The Maw of Inconsequence: Evaluating Biodiesel's Future


September 1, 2010

Mark Roberts, CEO of Springboard Biodiesel
Mark Roberts, CEO of Springboard Biodiesel

I am the CEO of a small clean-tech manufacturing company focused on small-scale biodiesel production equipment. Springboard Biodiesel’s equipment is generally considered “best in class”; we manufacture everything in the US and probably source over 80% of our materials and parts from within Butte County in Northern California. Focused as we are on biodiesel, we pay attention to our carbon footprint, and calculate that our 600+ unit installed base has the production capacity to produce over 5MM gallons of ASTM-grade biodiesel (that’s good enough for the US government to allow it to be sold for a profit) and remove over 85MM pounds of CO2 from the atmosphere. It helps that our customers use our products to make ASTM-grade biodiesel for less than the price of diesel.

Manufacturing, cleantech, greenhouse gas reductions, made in the USA: what’s not to like? Unfortunately, everything. Don’t get me wrong. I love my job; I am passionate about our products; I go to work every day knowing that I am engaged in a business that has the ability to benefit a great number of people. However, the process of managing our nation’s voracious energy appetite and weaning even a small percentage of the economy off of petroleum is a battle that we as a society do not yet seem to have the visceral desire to attempt. As a result, the obstacles that face the biodiesel industry are generally artificial, bureaucratic and lobby-money based.

Without an easily “media-fiable” disaster (apparently dumping 190 million gallons of oil into a once productive fishing ground doesn’t pull the heartstrings like it once did), the empirical need to find alternative fuels remains unfelt. The Biodiesel industry is, perhaps, the poster child for our Country’s alternative energy policy of benign neglect. For five (5) consecutive years, the US govt, under the none-too-environmentally-subtle president Bush legislated tax credits that supported a small but rapidly growing commercial biodiesel industry. As a result, over 50,000 jobs were created, billions of dollars were invested in infrastructure, and in 2008 nearly 12 billion pounds of CO2 were kept out of the atmosphere.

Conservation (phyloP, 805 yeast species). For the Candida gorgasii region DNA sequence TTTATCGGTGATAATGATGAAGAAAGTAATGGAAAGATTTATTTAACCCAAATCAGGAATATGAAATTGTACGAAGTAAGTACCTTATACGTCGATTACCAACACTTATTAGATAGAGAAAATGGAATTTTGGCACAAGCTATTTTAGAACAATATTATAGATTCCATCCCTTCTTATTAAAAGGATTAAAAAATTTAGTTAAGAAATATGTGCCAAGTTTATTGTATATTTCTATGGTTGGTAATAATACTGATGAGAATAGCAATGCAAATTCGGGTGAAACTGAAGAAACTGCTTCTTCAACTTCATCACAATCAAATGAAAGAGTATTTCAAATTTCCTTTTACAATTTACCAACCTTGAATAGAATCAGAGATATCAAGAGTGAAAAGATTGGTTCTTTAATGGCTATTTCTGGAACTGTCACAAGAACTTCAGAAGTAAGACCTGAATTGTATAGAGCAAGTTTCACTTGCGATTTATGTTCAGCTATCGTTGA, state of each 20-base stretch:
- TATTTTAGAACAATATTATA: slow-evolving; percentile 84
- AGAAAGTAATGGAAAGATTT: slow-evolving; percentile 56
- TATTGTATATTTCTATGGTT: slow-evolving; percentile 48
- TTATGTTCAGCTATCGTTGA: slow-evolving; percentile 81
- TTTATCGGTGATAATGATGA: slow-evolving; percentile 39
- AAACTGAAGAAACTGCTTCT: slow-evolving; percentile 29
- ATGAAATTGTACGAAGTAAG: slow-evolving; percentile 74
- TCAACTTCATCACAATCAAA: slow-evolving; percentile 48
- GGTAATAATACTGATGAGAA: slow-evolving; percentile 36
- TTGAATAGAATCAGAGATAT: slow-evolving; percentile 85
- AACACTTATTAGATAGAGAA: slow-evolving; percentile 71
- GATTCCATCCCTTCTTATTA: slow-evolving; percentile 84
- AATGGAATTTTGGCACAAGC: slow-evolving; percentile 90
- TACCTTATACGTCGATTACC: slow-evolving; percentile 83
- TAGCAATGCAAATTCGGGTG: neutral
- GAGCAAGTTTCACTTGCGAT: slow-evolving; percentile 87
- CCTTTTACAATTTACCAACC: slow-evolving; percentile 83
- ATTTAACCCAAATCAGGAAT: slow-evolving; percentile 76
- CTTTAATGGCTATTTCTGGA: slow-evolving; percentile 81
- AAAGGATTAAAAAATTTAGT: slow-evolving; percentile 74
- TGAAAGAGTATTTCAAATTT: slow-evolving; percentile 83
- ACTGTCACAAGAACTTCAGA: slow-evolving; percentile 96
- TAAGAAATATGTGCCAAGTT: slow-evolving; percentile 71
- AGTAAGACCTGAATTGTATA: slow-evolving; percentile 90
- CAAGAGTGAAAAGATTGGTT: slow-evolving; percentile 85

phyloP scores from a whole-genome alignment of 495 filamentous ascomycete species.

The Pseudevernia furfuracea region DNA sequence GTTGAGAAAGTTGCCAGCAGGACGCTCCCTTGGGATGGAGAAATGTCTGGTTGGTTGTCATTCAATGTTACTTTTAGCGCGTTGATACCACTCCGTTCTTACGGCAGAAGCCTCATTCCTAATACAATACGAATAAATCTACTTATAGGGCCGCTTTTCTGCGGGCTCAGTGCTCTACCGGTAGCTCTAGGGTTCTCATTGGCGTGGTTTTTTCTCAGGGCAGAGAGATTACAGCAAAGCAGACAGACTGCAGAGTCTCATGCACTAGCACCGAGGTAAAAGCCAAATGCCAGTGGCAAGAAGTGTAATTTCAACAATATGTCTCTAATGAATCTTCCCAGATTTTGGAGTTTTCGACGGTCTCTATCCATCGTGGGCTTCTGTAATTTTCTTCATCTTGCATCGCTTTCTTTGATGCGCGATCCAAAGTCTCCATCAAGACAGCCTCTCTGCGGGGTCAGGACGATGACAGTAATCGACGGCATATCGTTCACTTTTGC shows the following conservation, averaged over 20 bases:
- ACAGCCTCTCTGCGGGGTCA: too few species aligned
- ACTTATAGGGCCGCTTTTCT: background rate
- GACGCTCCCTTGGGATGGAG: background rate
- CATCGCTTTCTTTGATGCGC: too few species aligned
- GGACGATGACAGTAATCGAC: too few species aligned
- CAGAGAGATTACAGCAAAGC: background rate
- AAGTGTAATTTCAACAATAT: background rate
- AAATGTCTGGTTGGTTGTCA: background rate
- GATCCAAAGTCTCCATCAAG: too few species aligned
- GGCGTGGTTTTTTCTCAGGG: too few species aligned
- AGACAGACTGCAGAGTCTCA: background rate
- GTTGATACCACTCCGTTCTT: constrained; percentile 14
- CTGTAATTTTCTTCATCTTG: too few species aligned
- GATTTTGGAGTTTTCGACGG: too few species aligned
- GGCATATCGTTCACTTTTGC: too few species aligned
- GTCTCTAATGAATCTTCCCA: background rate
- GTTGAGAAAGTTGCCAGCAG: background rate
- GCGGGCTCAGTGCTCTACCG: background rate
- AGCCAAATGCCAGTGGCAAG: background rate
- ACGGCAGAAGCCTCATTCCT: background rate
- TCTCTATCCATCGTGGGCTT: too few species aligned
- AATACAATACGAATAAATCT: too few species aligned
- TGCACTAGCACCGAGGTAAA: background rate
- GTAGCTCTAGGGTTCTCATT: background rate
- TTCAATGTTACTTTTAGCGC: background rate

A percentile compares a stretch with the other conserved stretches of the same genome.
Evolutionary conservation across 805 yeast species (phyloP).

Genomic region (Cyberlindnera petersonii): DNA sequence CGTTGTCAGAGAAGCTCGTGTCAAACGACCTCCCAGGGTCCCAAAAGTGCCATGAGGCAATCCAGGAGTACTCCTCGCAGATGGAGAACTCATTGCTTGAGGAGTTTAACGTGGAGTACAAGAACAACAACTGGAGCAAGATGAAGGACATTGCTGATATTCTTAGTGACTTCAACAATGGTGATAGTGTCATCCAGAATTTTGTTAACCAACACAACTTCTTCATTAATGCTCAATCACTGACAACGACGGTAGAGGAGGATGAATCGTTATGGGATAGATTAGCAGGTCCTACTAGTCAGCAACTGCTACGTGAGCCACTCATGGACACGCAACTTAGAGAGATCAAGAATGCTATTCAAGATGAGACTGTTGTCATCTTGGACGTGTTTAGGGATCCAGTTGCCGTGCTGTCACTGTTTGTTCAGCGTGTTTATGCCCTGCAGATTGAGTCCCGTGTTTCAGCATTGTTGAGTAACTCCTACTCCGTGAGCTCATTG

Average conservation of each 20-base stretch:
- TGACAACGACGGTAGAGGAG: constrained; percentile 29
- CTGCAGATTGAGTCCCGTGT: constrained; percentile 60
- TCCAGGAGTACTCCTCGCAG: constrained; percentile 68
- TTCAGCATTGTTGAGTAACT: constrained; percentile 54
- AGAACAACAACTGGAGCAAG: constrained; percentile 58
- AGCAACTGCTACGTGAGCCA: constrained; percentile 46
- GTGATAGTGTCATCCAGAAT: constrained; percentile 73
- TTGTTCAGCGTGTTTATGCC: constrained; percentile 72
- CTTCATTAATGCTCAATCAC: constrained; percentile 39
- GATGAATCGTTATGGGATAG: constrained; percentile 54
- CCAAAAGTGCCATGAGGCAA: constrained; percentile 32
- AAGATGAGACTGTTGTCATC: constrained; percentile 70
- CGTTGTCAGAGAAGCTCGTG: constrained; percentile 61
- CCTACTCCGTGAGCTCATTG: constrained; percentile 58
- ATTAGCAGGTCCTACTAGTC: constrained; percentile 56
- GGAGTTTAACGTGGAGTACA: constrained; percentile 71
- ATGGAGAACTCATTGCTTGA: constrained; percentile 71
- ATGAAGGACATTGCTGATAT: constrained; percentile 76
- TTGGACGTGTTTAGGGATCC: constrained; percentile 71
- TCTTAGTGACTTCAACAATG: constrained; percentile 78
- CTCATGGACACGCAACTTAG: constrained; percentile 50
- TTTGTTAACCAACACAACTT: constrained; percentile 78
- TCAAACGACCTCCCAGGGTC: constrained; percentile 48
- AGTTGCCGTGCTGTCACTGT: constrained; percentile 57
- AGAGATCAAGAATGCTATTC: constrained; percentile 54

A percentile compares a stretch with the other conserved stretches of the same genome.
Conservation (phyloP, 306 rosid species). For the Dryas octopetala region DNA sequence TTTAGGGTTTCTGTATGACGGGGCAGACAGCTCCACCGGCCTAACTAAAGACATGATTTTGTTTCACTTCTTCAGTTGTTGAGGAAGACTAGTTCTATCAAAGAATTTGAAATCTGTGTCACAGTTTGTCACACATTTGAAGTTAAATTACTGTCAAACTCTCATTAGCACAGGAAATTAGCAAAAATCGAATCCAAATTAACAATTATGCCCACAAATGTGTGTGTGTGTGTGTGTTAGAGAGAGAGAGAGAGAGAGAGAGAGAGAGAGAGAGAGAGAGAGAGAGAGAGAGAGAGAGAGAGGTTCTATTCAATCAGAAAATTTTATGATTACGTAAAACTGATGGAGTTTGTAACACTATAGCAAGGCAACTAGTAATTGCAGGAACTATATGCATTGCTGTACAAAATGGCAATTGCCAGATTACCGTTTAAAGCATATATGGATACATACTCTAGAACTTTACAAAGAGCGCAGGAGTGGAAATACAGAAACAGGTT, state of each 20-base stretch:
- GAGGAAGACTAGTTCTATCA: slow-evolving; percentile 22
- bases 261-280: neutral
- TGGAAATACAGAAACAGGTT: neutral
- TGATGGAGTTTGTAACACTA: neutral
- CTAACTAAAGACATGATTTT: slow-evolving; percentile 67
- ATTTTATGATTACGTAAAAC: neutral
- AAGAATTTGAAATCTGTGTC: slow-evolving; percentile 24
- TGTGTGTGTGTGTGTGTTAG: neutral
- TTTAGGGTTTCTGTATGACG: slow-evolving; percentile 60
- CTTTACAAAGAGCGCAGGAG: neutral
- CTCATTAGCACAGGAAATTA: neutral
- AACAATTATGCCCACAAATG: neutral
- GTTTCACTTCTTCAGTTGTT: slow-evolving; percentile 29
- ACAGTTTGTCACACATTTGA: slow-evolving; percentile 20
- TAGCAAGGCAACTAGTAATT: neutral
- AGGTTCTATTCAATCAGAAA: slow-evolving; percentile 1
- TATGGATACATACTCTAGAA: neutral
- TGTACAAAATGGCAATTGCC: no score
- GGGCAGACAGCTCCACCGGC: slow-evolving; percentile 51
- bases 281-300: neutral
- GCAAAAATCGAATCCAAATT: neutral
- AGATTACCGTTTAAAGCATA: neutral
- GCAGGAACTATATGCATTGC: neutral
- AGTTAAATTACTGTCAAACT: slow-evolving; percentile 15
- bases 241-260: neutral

In 2010, the tax credit has been allowed to expire, resulting in a dramatically shrunken industry that has shed over 20,000 jobs and sees itself staring into the maw of inconsequence. If you visit the National Biodiesel Board’s website, you will find a pathetic countdown widget updating you on the 243 days, 14 hours and 2 minutes that the industry has been without the necessary legislative support embodied in the biodiesel producer’s credit.

My company has been developing some exciting new products that are aimed at the small-scale local production market. This is an under-covered sub-sector of the biodiesel market (given what I’ve described above, you may worry that almost by definition this area is fruitless), but we believe that both in the US and overseas, we have a compelling market opportunity. With the extension of the tax credit, our financial plan indicates that our planned network of 65 small scale biodiesel production units (we call our unique system the ILP™) will be able to produce almost 20 million gallons of ASTM-grade biodiesel – surely just a pittance in the brobdignagian world of energy extraction, consumption, demand and wealth creation. But hang on, doing the right thing need not cost us an arm and a leg. In fact, while the “cost” of supporting this environmentally friendly fuel will set the US tax payer back $19MM in tax credits over 5 years (in the case of Springboard Biodiesel’s planned production), the returns far exceed the support – economically and socially. By investing in this vital industry, innovative cleantech companies will be allowed to grow and mature, such that the tax credit can expire without condemning the industry to either death or emigration (the rest of the world is far more interested in building a biodiesel economy).